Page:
AFTER READING YOUR AMENDMENT AND "SO WHAT HAPPENED".
"He decided to tell her the truth".....What is the truth?
If your daughter "thinks" she will be better off living with Dad, if his home is stable, save the money you will be wasting on attorney fees and let her GO, with the stipulation that she can't be running back and forth if things don't go her way once she's in her father's home.
I would suggest a "temporary" custody order for one year with similar visitation with you. Save him the trouble of filing a motion for permanent custody.
I am concerned that you seem betrayed by a 14 year old, "going behind your back", she is probably unhappy at this time, but I wouldn’t exacerbate the situation by making her a party to “the enemy”. If you are going to counseling I would suggest that her father be a part of the counseling.
Moving to Dad’s
Drinking and molestation addressed in court
What was the outcome when these two issues were addressed in court?
Are you children confused or do they want to go live with their father?
Painful as it may be, it is possible that your children could have some say in where they want to live unless there are concrete/provable reasons why they should not be allowed to live with their father and have visitation with you.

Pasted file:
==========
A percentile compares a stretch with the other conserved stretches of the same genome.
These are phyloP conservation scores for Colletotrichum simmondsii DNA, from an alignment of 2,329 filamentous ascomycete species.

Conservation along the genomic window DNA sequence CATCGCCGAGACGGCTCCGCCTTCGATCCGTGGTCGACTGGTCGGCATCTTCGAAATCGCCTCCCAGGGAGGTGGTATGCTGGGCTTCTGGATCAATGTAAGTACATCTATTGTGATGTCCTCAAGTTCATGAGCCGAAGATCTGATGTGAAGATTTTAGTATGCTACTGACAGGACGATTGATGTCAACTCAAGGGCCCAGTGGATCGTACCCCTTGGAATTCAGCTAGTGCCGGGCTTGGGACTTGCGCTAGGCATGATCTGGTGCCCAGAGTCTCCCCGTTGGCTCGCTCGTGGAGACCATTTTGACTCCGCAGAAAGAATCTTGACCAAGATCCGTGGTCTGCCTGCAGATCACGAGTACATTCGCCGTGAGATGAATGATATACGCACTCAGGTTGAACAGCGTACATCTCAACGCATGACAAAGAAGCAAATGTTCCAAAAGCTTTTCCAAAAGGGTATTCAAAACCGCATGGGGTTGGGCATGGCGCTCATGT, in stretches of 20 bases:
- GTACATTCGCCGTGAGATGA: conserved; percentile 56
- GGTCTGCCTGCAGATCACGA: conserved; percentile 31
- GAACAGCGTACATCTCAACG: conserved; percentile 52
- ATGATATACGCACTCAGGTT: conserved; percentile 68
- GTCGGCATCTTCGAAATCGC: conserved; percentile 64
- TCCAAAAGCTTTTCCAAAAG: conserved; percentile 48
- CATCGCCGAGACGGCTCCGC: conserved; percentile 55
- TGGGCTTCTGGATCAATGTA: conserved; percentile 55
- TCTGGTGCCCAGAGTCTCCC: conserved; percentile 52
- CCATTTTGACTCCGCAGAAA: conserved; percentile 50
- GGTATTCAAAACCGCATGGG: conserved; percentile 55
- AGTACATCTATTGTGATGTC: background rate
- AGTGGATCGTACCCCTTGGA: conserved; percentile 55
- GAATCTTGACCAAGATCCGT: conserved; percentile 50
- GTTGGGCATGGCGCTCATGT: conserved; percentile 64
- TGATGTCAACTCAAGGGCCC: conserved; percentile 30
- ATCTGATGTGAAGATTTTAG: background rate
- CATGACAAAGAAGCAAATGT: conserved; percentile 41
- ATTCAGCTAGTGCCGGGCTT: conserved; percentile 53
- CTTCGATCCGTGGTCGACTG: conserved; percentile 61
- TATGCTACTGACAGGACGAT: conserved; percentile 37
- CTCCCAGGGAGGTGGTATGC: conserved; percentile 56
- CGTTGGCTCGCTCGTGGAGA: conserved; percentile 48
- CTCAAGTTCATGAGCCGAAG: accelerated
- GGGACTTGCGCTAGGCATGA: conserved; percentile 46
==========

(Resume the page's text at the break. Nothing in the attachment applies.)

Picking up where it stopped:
If you can substantiate valid reasons for your children to remain in your custody, I would put my foot down and simply let your children and your former husband know that they will remain with you during the school year and his visitation will remain the same “unless” he keeps pushing for more, and trying to entice your children by offering this and that. Which means you will go to court and have the current visitation modified for less visitation, and the court will order him to stop trying to win the children over with bribery.
Keep in mind, if your former husband can prove he and his current spouse can provide the better (more stable) home and your accusations about alcohol and molestation are unfounded, you could lose.
Lastly, both parents (all parents involved) must address the most important issue; that is what is in the best interest of your children.